Sydney: There is no closely guarded secret to Caroline Wozniacki's grit, no private belief she clings to in moments of despair on a tennis court. The reason for her dogged determination is as prosaic as they come: "I hate losing".   

The Dane issued that matter-of-fact explanation after narrowly avoiding a shock defeat at the Sydney International on Tuesday, a defeat which would have deprived the tennis world of an expected shootout with Petra Kvitova for the world number one ranking.   

The Sydney International is being billed as a battle for the top spot currently held by Denmark's Wozniacki.    

The Czech Republic's world number two Kvitova will overtake Wozniacki if she wins the final on Ken Rosewall Arena on Friday night but the script very nearly went out the window when both players were staring at unexpected losses in blustery, hot conditions at the Sydney Olympic Tennis Centre.   

Wozniacki trailed 4-0 in the final set against Slovakia's world number 18 Dominika Cibulkova before peeling off six straight games to record a determined if unconvincing 7-5, 2-6, 6-4 victory.   

"I hate losing," Wozniacki said bluntly afterwards. "That's what I put it down to. I just hate to lose. I always do everything I can to win a game. I want to stand in the end as the winner having won the last point."   

Wozniacki snuck into a quarter-final against Agnieszka Radwanska. Poland's world number eight edged German world number 10 Andrea Petkovic 7-5, 6-4.   

Kvitova, an asthma sufferer, appeared fatigued and breathless in the stifling conditions but held on for a 7-5, 3-6, 6-4 win against Romania's world number 66 Alexandra Dulgheru.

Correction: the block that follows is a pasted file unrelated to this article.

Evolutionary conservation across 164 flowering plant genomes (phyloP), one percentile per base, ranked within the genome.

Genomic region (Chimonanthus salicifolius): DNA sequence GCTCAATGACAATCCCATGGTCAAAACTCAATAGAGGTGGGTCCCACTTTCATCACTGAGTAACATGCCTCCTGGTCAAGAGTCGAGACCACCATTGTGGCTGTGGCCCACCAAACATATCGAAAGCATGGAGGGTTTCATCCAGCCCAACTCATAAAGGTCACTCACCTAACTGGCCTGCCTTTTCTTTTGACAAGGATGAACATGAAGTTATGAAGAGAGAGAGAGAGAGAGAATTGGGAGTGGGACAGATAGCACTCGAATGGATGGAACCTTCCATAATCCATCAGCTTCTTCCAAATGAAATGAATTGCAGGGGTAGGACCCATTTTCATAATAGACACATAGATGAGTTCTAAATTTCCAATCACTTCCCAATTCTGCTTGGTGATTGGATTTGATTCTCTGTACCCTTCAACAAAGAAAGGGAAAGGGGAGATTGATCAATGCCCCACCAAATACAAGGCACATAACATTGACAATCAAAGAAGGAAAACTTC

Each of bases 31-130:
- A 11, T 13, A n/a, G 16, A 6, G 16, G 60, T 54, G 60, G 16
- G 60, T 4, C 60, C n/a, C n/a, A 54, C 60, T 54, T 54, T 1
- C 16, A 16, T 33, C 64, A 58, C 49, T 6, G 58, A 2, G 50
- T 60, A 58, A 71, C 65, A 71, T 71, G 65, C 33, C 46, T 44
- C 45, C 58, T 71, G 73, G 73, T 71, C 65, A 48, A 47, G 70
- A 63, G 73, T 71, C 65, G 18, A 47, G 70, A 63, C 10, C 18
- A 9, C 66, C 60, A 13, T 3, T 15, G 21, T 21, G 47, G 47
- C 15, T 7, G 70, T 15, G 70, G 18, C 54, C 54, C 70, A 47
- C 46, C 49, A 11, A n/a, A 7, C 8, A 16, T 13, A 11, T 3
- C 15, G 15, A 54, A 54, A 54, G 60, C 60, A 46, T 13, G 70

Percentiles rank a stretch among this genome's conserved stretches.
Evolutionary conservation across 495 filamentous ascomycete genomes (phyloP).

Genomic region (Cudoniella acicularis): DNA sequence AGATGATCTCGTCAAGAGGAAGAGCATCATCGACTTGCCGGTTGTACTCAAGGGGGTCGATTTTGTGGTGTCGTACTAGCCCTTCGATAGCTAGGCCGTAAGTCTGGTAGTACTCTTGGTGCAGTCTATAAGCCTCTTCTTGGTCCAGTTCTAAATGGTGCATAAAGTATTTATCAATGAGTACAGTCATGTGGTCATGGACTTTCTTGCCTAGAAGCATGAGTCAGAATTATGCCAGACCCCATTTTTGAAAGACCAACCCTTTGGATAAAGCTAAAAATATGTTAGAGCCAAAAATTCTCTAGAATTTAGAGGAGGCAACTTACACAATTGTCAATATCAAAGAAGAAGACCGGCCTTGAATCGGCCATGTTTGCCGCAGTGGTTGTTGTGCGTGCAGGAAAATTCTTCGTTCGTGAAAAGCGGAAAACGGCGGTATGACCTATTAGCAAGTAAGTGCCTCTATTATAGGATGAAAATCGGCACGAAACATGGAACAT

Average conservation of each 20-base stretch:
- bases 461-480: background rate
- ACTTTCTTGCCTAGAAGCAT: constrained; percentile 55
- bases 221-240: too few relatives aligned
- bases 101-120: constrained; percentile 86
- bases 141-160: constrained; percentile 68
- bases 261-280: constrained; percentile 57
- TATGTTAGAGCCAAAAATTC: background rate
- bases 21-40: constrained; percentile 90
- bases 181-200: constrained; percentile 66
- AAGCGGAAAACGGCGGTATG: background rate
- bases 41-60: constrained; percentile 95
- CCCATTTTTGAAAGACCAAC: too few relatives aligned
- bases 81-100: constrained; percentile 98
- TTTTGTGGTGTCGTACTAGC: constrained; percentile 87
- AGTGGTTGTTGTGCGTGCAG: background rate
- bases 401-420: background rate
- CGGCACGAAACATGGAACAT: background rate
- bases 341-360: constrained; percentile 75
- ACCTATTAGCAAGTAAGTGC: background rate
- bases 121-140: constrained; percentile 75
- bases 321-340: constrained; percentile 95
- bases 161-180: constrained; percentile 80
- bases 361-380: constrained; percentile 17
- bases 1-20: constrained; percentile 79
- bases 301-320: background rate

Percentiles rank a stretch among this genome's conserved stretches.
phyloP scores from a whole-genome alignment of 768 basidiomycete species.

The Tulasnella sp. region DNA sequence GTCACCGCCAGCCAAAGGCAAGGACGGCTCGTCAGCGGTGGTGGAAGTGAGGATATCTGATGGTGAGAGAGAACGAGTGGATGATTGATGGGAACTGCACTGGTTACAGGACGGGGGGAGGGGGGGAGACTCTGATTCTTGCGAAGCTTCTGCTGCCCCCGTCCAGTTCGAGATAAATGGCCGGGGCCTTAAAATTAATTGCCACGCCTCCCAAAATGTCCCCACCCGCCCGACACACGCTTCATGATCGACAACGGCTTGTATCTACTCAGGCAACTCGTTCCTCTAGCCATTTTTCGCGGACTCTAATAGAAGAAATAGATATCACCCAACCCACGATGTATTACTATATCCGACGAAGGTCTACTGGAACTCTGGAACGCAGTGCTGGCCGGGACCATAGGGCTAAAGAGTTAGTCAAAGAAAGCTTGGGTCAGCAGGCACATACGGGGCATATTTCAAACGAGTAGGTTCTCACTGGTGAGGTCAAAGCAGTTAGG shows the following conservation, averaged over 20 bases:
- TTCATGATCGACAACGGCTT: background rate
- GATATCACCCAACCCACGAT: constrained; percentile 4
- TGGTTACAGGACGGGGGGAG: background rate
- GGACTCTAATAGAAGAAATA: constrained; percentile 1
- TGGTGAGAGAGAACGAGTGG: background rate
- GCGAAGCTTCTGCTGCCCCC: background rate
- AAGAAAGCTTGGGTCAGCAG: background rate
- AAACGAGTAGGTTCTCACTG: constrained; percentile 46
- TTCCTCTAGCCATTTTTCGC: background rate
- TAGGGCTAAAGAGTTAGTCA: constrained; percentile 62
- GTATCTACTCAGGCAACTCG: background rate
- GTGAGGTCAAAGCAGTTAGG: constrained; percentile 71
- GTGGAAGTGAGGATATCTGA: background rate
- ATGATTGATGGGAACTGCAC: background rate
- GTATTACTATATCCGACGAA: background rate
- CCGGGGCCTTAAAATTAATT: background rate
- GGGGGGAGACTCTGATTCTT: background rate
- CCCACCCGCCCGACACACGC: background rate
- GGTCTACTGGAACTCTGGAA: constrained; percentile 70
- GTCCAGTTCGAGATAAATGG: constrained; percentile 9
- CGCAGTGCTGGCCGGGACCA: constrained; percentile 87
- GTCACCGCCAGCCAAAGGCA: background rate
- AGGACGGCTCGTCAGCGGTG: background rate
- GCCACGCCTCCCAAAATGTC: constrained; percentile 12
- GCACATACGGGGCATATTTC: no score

"It's my first match of the tournament and my first match outdoors this year," Kvitova said.   

"I have to get used to these conditions with the wind and the sun. I still have a long way to go. I lost to Alexandra at the US Open and that was a little bit in my head. I really need these matches before Melbourne. I know that I played four matches at the (team event) Hopman Cup in Perth, but it wasn't really a tournament.    

"I need to play some outdoor matches before Melbourne. The sun and the wind are the toughest conditions for me."   

Kvitova next meets Slovakia's Daniela Hantuchova after the world number 21 downed Italian world number 11 Francesca Schiavone 7-5 6-1.   

Wozniacki pounced in her match when world number 18 Cibulkova was struck by nerves with the finishing line in sight at 4-0.   

"I thought I didn't have a chance, but I never gave up," she said. "I just tried to hang in there. It paid off today and I'm pretty happy about that. I was in my own little bubble and I just kept going. I didn't really play well and she was hammering the ball. I was just standing there and trying to figure out what to do.   

"I felt like everything I tried to do wasn't working and I was making a lot of unforced errors. So I said OK, let's just keep the margin for error down and give her that extra ball.   

"It paid off in the end. I could feel she got a little bit nervous. Coming back from that score is definitely satisfying but I need to step it up in my next round."   

World number five Li Na was another big name to survive a scare, recovering from a slow start to eclipse South African Chanelle Scheepers 2-6, 6-4, 6-1.   

Also through to the quarter-finals is Marion Bartoli after the Frenchwoman's 6-0 6-3 defeat of Australian Jelena Dokic.   

Wozniacki predicted the current rankings battle was only the start of a long rivalry with Kvitova.   

"Petra is a great girl," she said. "I like her a lot. She's one of my good friends. I'm sure we'll play against each other a lot in the years to come and we'll both do well. The most important thing is we're all healthy and playing well. The competition on the court is going to be great for the fans."